Chinese coal pollution ‘responsible for 250,000 deaths’ in 2011
Air pollution from China’s coal plants was responsible for over 250,000 premature deaths in 2011, while also harming hundreds of thousands of Chinese children, according to new research.
The study, commissioned by Greenpeace, found that in 2011, air pollution in China caused 36,000 babies to be born with low weight, 320,000 children and 61,000 adults to suffer from asthma, 340,000 hospital admissions and 2m doctor visits.
The researchers also used using modelling techniques based on the links between pollution and risk of illness or death to calculate that 257,000 deaths could have been avoided if air pollution had not been present.
This latest research does not calculate the additional affects of air pollution from other sources. A separate World Health Organisation study calculated that in 2010, 1.2 million people died prematurely in China because of overall air pollution – including emissions from industry and transportation.
Though the Chinese government has pledged to improve the country’s environmental impact, and reduce the number of coal-fired plants in some areas, it remains the world’s biggest carbon emitter in absolute numbers.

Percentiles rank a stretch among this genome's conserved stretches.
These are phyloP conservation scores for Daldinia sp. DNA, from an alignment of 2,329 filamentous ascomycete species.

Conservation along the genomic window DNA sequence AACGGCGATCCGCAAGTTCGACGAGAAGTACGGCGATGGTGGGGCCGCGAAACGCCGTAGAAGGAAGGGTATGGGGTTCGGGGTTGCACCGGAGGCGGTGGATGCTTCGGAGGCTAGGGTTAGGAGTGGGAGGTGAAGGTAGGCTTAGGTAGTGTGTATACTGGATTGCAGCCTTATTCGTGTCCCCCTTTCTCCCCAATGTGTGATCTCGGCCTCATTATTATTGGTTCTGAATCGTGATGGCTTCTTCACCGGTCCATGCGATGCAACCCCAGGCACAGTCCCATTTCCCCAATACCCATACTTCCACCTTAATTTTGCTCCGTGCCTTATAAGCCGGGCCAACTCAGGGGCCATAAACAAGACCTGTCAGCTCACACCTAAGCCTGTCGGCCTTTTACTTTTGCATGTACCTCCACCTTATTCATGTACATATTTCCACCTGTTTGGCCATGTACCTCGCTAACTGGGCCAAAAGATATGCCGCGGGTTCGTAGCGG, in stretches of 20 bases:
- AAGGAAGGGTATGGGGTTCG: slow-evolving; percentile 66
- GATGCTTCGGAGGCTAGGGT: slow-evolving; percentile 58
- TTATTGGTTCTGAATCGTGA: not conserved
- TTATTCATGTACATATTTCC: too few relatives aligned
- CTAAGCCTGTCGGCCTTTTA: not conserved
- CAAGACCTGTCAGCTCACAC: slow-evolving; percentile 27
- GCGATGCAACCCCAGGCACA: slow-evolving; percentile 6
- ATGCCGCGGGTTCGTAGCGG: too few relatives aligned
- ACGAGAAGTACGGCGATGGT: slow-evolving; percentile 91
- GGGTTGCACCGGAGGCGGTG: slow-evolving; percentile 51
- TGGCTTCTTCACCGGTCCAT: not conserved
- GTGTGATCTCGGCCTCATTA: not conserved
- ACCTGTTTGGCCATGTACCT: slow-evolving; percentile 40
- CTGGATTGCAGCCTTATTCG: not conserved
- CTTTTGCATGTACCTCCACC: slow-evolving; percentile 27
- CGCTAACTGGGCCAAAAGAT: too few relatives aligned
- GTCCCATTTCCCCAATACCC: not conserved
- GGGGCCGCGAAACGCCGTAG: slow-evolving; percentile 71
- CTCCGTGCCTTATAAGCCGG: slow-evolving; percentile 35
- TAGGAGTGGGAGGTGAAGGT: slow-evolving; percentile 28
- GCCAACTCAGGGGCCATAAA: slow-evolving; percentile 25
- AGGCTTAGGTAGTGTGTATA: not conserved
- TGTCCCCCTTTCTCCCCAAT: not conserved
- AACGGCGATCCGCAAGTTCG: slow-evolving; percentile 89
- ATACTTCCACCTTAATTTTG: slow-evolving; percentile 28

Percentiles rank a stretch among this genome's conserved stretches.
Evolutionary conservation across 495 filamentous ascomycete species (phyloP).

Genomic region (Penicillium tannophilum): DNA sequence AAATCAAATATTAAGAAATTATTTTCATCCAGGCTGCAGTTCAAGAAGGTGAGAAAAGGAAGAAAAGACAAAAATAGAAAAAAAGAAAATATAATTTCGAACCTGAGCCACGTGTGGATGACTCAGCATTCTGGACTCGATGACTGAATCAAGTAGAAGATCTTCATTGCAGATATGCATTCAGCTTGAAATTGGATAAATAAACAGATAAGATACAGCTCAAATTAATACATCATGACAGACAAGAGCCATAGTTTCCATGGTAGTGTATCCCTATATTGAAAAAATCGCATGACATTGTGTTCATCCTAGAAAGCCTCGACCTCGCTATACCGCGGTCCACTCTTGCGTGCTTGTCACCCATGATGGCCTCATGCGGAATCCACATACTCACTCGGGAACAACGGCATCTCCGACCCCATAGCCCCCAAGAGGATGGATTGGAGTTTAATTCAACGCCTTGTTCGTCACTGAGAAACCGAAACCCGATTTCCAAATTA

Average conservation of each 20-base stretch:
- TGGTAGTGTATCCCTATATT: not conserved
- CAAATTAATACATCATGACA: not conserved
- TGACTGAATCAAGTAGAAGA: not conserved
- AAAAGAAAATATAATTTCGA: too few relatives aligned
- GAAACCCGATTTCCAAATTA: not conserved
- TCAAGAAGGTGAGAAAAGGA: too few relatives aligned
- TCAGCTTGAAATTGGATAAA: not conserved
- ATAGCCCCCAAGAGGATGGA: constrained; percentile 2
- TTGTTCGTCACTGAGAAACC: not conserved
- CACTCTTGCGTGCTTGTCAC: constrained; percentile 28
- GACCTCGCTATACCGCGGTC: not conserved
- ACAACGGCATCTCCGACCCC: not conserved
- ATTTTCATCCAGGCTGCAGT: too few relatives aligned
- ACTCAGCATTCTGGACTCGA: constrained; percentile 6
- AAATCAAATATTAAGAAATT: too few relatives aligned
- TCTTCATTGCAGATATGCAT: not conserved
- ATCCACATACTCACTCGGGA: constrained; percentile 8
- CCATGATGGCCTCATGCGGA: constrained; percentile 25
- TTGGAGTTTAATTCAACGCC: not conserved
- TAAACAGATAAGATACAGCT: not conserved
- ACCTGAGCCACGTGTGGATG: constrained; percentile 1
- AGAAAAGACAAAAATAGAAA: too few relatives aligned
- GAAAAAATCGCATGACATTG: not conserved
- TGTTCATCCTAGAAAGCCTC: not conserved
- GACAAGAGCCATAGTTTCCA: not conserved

The Greenpeace study estimates that the proposed addition of 570 new coal-fired power stations, on top of the 2,300 already operating in China, would cause an further 32,000 deaths per year.
“This study lays bare the truly shocking cost in human lives China is paying for its coal-fuelled growth”, said Fang Lifeng, climate and energy campaigner at Greenpeace East Asia.
“Coal emissions are not only bulking up the climate change time bomb, they also have an immediate and deadly impact on China’s population, cutting short tens of thousands of lives every year and driving a silent health crisis on a massive scale.”
The findings of this study have been supported by others. A report published in the Proceedings of the National Academy of Sciences in July claims that air pollution in northern China reduces average life expectancy by five-and-a-half years.
The “airpocalypse” – as it has been dubbed – has consistently made headlines in recent months. Record levels of smog in Shanghai, China’s financial hub, forced authorities to advise children and the elderly to stay indoors for at least seven of the first nine days of December.
Meanwhile in November, an unnamed eight-year-old girl reportedly became the youngest person in China to be diagnosed with lung cancer, with her doctor saying that air pollution was to blame.
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